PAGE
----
Midtown Raleigh News

Months after arrest threats, Raleigh charity food handouts will move to city facility


Ten months after charities say they were threatened with arrest for handing out food in downtown’s Moore Square, the city will open an indoor food distribution center Saturday.

Born out of last year’s arrest controversy, the Oak City Outreach Center is housed in a windowless warehouse at 2151/2 S. Person St., behind the old Salvation Army building. The plastic tables and concrete floors are a far cry from downtown’s swanky restaurants.

But it’s just a few steps from the square where Raleigh’s homeless and indigent often congregate. The building has air conditioning and clean bathrooms. And it’s funded by the same city government that charities had accused of trying to push the less fortunate out of downtown.

“This is probably more than we could have expected,” said David Legarth of Brown Bag Ministry, a nonprofit that hands out hundreds of sack lunches downtown every Saturday.

“I think it’s definitely going to be a benefit for us when it’s raining and cold. I think it’s a benefit for the people that we serve when they need to wash their hands or go to the bathroom.”

The center’s opening Saturday comes after months of often heated meetings between city officials and nonprofit leaders. The debate over where to allow food handouts began last August, when police suddenly began enforcing an obscure rule that requires $800 permits to distribute food in city parks.

City officials said the enforcement came in response to numerous complaints of litter and crime in Moore Square. But charities such as Love Wins Ministries said the crackdown involved police officers who told them to take the food elsewhere or face arrest.

Within days, the scandal dubbed “Biscuitgate” made national news, and angry speakers packed a three-hour public hearing at City Hall. City Council members put the permit rules on hold and launched a series of community meetings to find a solution.

Common ground seemed elusive during the first meetings. Frustrated by big crowds and overflowing trash cans, downtown business owners and city officials wanted charities to do their work elsewhere. But the nonprofits said a move would make it harder to serve the needy.

In October, city staffers proposed the Salvation Army site. Raleigh bought the property to eventually sell to a developer, but it was likely to sit vacant for several years first. With city leaders willing to spend $110,000 to spruce up the warehouse, the plan drew no objections.

Managed by volunteers

While the city will provide off-duty police officers to keep the new center secure, Catholic Charities has a contract to manage the facility with a part-time coordinator and a long list of volunteers. The organization is asking charities to sign up for a time slot, so the center has enough food for three meals a day on Saturdays and Sundays. Catholic Charities can take drop-off donations, and it can send leftovers to other “care points” serving the homeless outside downtown.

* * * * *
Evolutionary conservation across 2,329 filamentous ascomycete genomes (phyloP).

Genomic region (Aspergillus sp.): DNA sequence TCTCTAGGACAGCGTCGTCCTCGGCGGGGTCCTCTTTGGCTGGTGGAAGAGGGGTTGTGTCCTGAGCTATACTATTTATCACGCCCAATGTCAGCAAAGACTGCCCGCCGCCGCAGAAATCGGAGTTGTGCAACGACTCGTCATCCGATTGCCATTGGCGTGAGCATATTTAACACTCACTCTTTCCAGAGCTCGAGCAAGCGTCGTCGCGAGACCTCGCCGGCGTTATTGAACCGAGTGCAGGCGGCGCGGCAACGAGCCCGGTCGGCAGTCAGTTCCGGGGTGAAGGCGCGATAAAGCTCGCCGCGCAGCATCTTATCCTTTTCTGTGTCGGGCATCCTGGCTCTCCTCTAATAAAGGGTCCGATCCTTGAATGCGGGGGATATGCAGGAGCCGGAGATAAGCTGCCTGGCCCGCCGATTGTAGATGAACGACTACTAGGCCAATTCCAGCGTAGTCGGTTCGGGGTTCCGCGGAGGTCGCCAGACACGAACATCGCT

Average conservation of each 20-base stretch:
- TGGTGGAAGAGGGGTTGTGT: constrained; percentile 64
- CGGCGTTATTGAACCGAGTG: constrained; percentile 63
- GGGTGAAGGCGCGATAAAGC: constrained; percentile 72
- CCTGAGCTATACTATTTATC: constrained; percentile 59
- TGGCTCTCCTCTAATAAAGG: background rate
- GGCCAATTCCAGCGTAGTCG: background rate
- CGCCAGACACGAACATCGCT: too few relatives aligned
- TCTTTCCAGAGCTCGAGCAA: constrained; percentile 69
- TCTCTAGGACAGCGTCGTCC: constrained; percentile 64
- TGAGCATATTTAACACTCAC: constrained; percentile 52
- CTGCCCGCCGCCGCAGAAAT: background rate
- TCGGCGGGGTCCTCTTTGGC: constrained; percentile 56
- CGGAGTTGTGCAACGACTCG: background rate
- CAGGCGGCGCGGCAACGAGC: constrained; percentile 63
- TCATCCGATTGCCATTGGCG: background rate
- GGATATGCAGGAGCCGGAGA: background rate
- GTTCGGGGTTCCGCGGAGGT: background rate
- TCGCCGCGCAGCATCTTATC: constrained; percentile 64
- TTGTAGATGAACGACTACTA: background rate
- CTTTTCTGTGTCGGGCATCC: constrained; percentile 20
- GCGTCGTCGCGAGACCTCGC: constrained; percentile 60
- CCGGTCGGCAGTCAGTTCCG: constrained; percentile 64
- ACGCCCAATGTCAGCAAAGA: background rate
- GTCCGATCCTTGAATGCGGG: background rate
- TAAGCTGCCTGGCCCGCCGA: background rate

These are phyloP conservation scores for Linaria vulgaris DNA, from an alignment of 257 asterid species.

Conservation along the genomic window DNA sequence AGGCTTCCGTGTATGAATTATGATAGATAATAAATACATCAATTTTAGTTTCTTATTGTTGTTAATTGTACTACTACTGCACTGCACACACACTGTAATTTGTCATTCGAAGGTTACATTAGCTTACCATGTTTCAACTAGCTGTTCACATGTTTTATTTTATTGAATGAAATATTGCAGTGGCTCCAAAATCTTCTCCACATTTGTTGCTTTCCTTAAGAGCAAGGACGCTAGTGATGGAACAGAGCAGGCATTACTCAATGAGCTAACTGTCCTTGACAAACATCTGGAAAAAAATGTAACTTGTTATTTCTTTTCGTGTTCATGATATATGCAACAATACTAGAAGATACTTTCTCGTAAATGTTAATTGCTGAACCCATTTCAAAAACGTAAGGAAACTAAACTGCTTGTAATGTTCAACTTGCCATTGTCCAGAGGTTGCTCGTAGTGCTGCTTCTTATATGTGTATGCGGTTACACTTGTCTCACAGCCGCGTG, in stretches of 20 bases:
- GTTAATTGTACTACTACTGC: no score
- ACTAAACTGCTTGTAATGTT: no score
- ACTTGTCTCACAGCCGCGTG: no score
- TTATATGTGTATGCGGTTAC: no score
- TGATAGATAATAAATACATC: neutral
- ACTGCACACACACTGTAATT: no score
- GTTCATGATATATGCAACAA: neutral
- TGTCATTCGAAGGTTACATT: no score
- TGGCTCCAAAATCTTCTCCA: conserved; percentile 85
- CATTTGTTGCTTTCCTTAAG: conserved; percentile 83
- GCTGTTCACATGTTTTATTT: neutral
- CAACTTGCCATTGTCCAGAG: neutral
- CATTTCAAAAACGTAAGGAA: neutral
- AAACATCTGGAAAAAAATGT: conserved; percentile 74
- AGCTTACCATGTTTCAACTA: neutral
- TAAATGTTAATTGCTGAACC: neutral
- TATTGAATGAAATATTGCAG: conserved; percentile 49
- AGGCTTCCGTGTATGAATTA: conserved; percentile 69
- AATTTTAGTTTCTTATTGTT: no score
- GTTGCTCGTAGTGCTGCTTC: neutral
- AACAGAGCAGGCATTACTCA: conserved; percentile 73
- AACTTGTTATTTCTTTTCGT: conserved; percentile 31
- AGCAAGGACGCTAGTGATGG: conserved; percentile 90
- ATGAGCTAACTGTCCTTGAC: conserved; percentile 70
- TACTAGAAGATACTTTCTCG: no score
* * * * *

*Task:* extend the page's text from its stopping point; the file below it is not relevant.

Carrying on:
Shana Overdorf, director of the Raleigh/Wake Partnership to End and Prevent Homelessness, said she hopes the center will become a community gathering space. It’ll be open from 9 a.m. to 6 p.m. weekends, with drinks and snacks available all day. Volunteers have already started to hang art to make the warehouse more attractive.

“We want to make it as homey as possible,” Overdorf said.

The building can fit 150 people at a time, with room for more at picnic tables outside. The outdoor space is key because some homeless people aren’t comfortable going indoors. And it’s enough space for diverse charities to fulfill their missions – whether it’s an evangelical church group or a secular organization.

“We hope to accommodate the culture of each group that comes here,” said Rick Miller-Haraway, regional director for Catholic Charities.

Nearly all the charities offering food downtown are willing to move to the center, Overdorf said. Carmen Zepp of Human Beans Together said her group will be there on Saturday. But while she’s hopeful the center will offer a better environment than Moore Square, she worries some might be intimidated by the police presence.

“I hope that doesn’t keep people who are hungry away,” Zepp said. “If this doesn’t work out, I’ll go back to the park.”

City officials say the permit requirement still won’t be enforced after Saturday, meaning no arrest threats for any handouts in the park.

Overdorf said volunteers staffing the center will reach out to any charities they notice in Moore Square. “If we see people in the park, we’re going to invite them to come over here,” she said.

Miller-Haraway said his group will be seeking feedback from the charities to meet their needs. “We’ll get their input into what’s working well,” he said.

‘Only the beginning’

While Saturday’s launch represents a big step away from last year’s controversy, the location behind the Salvation Army building isn’t permanent. The entire property could get razed in three to five years when the city sells to a developer.

The Partnership to End and Prevent Homelessness will continue to work with the city and county on a long-term plan; Raleigh is supporting the nonprofit with a $50,000 grant to cover Overdorf’s salary. And the city budget – approved earlier this week – includes $60,000 for the Homeless Support Circles operated by Catholic Charities, which helps house homeless families.

“Our community is really coming together to address this issue, and this is only the beginning,” Overdorf said.